Documentation |
Replace or update Control Design Blocks in Generalized LTI model
Mnew = replaceBlock(M,Block1,Value1,...,BlockN,ValueN)
Mnew = replaceBlock(M,blockvalues)
Mnew = replaceBlock(...,mode)
Mnew = replaceBlock(M,Block1,Value1,...,BlockN,ValueN) replaces the Control Design Blocks Block1,...,BlockN of M with the specified values Value1,...,ValueN. M is a Generalized LTI model or a Generalized matrix.
Mnew = replaceBlock(M,blockvalues) specifies the block names and replacement values as field names and values of the structure blockvalues.
Mnew = replaceBlock(...,mode) performs block replacement on an array of models M using the substitution mode specified by the string mode.
M |
Generalized LTI model, Generalized matrix, or array of such models. |
Block1,...,BlockN |
Names of Control Design Blocks in M. The replaceBlock command replaces each listed block of M with the corresponding values Value1,...,ValueN that you supply. If a specified Block is not a block of M, replaceBlock that block and the corresponding value. |
Value1,...,ValueN |
Replacement values for the corresponding blocks Block1,...,BlockN. The replacement value for a block can be any value compatible with the size of the block, including a different Control Design Block, a numeric matrix, or an LTI model. If any value is [], the corresponding block is replaced by its nominal (current) value. |
blockvalues |
Structure specifying blocks of M to replace and the values with which to replace those blocks. The field names of blockvalues match names of Control Design Blocks of M. Use the field values to specify the replacement values for the corresponding blocks of M. The replacement values may be numeric values, Numeric LTI models, Control Design Blocks, or Generalized LTI models. |
mode |
String specifying the block replacement mode for an input array M of Generalized matrices or LTI models. mode can take the following values:
When the input M is a single model, '-once' and '-batch' return identical results. Default: '-once' |
This example shows how to replace a tunable PID controller (ltiblock.pid) in a Generalized LTI model by a pure gain, a numeric PI controller, or the current value of the tunable controller.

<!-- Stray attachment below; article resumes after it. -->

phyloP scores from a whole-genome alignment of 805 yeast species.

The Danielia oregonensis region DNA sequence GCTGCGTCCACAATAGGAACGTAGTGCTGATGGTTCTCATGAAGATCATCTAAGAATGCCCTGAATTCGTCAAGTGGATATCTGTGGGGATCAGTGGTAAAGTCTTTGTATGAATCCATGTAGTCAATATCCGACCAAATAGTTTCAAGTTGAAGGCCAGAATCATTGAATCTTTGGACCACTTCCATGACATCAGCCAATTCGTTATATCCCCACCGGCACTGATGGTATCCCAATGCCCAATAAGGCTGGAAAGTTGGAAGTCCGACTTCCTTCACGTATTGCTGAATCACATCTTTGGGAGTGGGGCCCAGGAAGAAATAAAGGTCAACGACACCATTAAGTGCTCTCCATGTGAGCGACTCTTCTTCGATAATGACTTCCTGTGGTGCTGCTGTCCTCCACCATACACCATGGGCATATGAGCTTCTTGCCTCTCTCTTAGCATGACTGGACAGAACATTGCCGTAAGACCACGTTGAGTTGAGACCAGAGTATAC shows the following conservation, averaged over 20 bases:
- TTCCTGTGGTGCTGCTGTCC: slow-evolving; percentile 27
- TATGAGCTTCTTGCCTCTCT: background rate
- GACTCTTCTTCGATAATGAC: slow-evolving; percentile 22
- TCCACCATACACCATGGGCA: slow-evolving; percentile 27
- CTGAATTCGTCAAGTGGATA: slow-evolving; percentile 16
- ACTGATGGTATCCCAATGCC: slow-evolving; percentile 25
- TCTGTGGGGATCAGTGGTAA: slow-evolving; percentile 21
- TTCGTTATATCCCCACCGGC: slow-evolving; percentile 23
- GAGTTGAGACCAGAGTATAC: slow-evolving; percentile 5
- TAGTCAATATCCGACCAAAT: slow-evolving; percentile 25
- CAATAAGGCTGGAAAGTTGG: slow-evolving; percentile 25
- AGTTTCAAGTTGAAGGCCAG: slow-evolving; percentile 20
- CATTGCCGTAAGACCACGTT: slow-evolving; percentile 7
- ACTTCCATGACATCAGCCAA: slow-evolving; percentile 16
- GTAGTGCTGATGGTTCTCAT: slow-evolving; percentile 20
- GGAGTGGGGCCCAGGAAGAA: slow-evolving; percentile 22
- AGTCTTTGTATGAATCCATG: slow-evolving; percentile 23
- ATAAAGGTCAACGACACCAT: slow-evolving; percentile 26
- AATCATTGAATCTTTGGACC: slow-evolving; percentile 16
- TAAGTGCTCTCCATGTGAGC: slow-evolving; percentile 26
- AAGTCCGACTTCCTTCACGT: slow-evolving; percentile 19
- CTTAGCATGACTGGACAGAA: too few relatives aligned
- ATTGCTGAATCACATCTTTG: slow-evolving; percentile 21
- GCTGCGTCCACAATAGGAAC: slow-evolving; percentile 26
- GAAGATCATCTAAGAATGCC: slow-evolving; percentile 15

Create a Generalized LTI model of the following system:
where the plant $$G\left(s\right)=\frac{\left(s-1\right)}{{\left(s+1\right)}^{3}}$$, and C is a tunable PID controller.
G = zpk(1,[-1,-1,-1],1); C = ltiblock.pid('C','pid'); Try = feedback(G*C,1)
Replace C by a pure gain of 5.
T1 = replaceBlock(Try,'C',5);
T1 is a ss model that equals feedback(G*5,1).
Replace C by a PI controller with proportional gain of 5 and integral gain of 0.1.
C2 = pid(5,0.1); T2 = replaceBlock(Try,'C',C2);
T2 is a ss model that equals feedback(G*C2,1).
Replace C by its current (nominal) value.
T3 = replaceBlock(Try,'C',[]);
T3 is a ss model where C has been replaced by getValue(C).
This example shows how to sample a parametric model of a second-order filter across a grid of parameter values using replaceBlock.
Consider the second-order filter represented by:
Sample this filter at varying values of the damping constant and the natural frequency . Create a parametric model of the filter by using tunable elements for and .
wn = realp('wn',3); zeta = realp('zeta',0.8); F = tf(wn^2,[1 2*zeta*wn wn^2])
F = Generalized continuous-time state-space model with 1 outputs, 1 inputs, 2 states, and the following blocks: wn: Scalar parameter, 5 occurrences. zeta: Scalar parameter, 1 occurrences. Type "ss(F)" to see the current value, "get(F)" to see all properties, and "F.Blocks" to interact with the blocks.
F is a genss model with two tunable Control Design Blocks, the realp blocks wn and zeta. The blocks wn and zeta have initial values of 3 and 0.8, respectively.
Sample F over a 2-by-3 grid of (wn, zeta) values.
wnvals = [3;5]; zetavals = [0.6 0.8 1.0]; Fsample = replaceBlock(F,'wn',wnvals,'zeta',zetavals);
Fsample is a 2-by-3 array of state-space models. Each entry in the array is a state-space model that represents F evaluated at the corresponding (wn, zeta) pair. For example, Fsample(:,:,2,3) has wn = 5 and zeta = 1.0.
Examine the step response of Fsample.
stepplot(Fsample)
The step response plots show the variation in the natural frequency and damping constant across the six models in the array Fsample.
You can set the SamplingGrid property of the model array to help keep track of which set of parameter values corresponds to which entry in the array. To do so, create a grid of parameter values that matches the dimensions of the array. Then, assign these values to Fsample.SamplingGrid with the parameter names.
[wngrid,zetagrid] = ndgrid(wnvals,zetavals); Fsample.SamplingGrid = struct('wn',wngrid,'zeta',zetagrid);
When you display Fsample, the parameter values in Fsample.SamplingGrid are displayed along with the each transfer function in the array.